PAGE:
Inside plantsFertilizing sugarcane, potato, rice and other crops with silicon has helped improve harvest productivity and quality. Studies show that plants’ silicon absorption increases their tolerance to droughts, their photosynthetic capacity and their resistance to pests and diseases. A team of researchers from the Cena, the Department of Nuclear Energy in Agriculture at the University of São Paulo (USP) in Piracicaba went one step further and developed a method that allows one to trace the entire path of the silicon-based fertilizer and to study the absorption, transportation and redistribution processes of the element within the plant (read article on silicon in Agriculture in the 140th edition of Pesquisa FAPESP). “The first step, in order to conduct this study, is to apply an enriched source to one of the silicon isotopes, referred to as a tracer, with an isotopic composition that is different to that found in nature,” states Professor José Albertino Bendassolli, from Cena’s Stable Isotope Laboratory, and coordinator of the study.
The isotopes are atoms of the same chemical element that have different atomic weights, i.e. the number of protons and neutrons in the nucleus. The number of protons classifies the element, such as nitrogen, carbon, sulfur or silicon, whereas the variation in the number of neutrons differentiates each one of their isotopes. These isotopes account for the minor differences in the physical properties of the same chemical element. Hydrogen, for example, the simplest atom from a structural point of view, has three isotopes: hydrogen (atomic weight 1), which accounts for over 99% of this gas in nature, deuterium (atomic weight 2), which is what makes the heavy water used to cool nuclear reactors, and tritium (atomic weight 3), which is unstable and radioactive.
“The tracer method with stable isotopes, that do not emit any type of particle or radiation, allows the transformations to be assessed and the path traced by an element in nature quantitatively and qualitatively,” notes the researcher. This means that the methodology allows the movement of the silicon to be tracked as it moves within the plant, i.e., where it accumulates, or if it can move from one leaf to another that lacks this micronutrient. “The tracer also allows researchers to study the plant’s metabolism, both at the cell level and genetically, for example, whether a specific amino acid is a predecessor of a protein,” notes Josiane Toloti Carneiro, who also took part in the study with a post-doctoral project financed by FAPESP.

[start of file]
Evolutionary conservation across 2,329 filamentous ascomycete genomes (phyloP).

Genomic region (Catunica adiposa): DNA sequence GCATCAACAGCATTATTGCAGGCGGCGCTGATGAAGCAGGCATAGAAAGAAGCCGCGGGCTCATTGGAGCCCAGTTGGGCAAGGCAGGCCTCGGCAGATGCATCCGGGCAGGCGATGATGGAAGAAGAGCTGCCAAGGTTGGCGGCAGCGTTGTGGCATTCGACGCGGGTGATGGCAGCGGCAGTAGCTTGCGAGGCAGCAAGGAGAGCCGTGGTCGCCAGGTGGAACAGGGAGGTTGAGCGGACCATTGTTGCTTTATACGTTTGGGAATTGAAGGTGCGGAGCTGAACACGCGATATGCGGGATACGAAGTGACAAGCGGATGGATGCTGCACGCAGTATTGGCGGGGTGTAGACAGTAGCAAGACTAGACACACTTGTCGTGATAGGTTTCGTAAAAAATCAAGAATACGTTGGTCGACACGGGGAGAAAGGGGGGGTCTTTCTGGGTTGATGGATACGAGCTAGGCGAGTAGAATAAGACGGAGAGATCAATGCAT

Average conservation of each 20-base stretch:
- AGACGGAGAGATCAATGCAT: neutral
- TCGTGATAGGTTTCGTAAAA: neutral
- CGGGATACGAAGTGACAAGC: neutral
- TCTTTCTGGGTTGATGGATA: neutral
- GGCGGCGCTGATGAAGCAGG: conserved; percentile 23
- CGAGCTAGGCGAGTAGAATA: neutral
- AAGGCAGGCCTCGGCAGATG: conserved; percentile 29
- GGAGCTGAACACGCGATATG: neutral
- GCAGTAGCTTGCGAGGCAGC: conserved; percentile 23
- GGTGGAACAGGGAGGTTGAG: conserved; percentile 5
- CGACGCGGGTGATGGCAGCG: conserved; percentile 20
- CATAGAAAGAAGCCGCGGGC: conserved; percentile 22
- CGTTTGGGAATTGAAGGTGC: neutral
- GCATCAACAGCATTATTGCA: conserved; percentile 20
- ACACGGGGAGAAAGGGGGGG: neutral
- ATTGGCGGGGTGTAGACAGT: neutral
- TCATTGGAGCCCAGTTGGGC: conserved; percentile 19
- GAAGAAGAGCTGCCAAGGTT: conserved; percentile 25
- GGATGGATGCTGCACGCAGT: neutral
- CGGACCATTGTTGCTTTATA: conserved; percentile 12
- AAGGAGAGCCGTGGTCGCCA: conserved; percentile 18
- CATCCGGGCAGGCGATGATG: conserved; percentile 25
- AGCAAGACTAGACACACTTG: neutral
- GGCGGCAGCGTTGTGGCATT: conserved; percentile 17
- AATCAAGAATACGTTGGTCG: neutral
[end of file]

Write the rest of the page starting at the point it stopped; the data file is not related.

Silicon is the second most abundant element on the Earth’s crust, but it is not entirely available. “The way in which a plant can naturally absorb it is limited; that is what makes fertilization necessary,” states Josiane. Many companies currently use metal slag from different materials, as a source of silicon for agricultural applications. The importance of these fertilizers has grown in the last ten years, though countries such as Japan, China and Korea have used a lot of this chemical element for decades in their rice plantations. Scientific interest about understanding what this element, whose symbol is Si, represents for agriculture has also grown. So much so that since 1999 this topic has been discussed at global congresses; the fourth of these is to be held this year in South Africa.
Studies carried out at Cena focused on two different species: rice (grass) and beans (leguminous), both silicon accumulators. Corn, originally selected for this study, was replaced by beans. The study was carried out basically by analyzing plants grown in a nourishing solution, one without enriched silicon and the other with the 30Si isotope, the heaviest of the three Si stable isotopes (mass 28, 29 and 30) and less abundant in nature. “We found that when silicon was applied to the plant, almost all that was absorbed went directly to the leaves in a short time,” notes Josiane. A lower amount of the element was detected in other parts of the plant. When it accumulated in larger quantities, the researchers removed the source of silicon, found in older leaves, and let new leaves grow to see if it would be redistributed, but this did not occur. “There was no absorption by new plants, as opposed to what occurs with other fertilizers,” stated Bendassolli. If part of a plant requires nitrogen, for instance, it migrates from where it has accumulated to the area where it is more necessary at that time. “The method is an important tool because though silicon is used as a fertilizer, its physiological function in the plant is not well understood,” says Lílian Aparecida de Oliveira, a biologist who is completing her doctorate at Cena and is involved in the project.
The plants are analyzed using a mass spectrometer, a device that determines the isotopic abundance of the specific chemical element only, with gas fractions. The Cena spectrometer is a single and unique one that was made in Germany in the 60s. Analysis begins with the collection and treatment of the soil or plant sample. Impurities are removed with an acid chemical attack, which separates the silicon fraction in the sample. Reagents are then added to the fraction for the silicon to precipitate and become a salt; this is then decomposed at a high temperature in a vacuum line, to produce and separate silicon tetra fluoride gas, which goes into the mass spectrometer for isotopic analysis.
The method used for spectrophotometric determination of silicon in agronomic samples was published in the Communications in Soil and Plant Analysis journal of the University of Georgia, USA, in June 2007. The part that deals with silicon isotopic determination was accepted by the Analytical Letters journal from New York and is awaiting publication.
Si isotopic determination with mass spectrometers for studies on absorption and mobility in rice and corn crops
Regular Research Awards
José Albertino Bendassolli – USP
R$ 58,941.87 (FAPESP)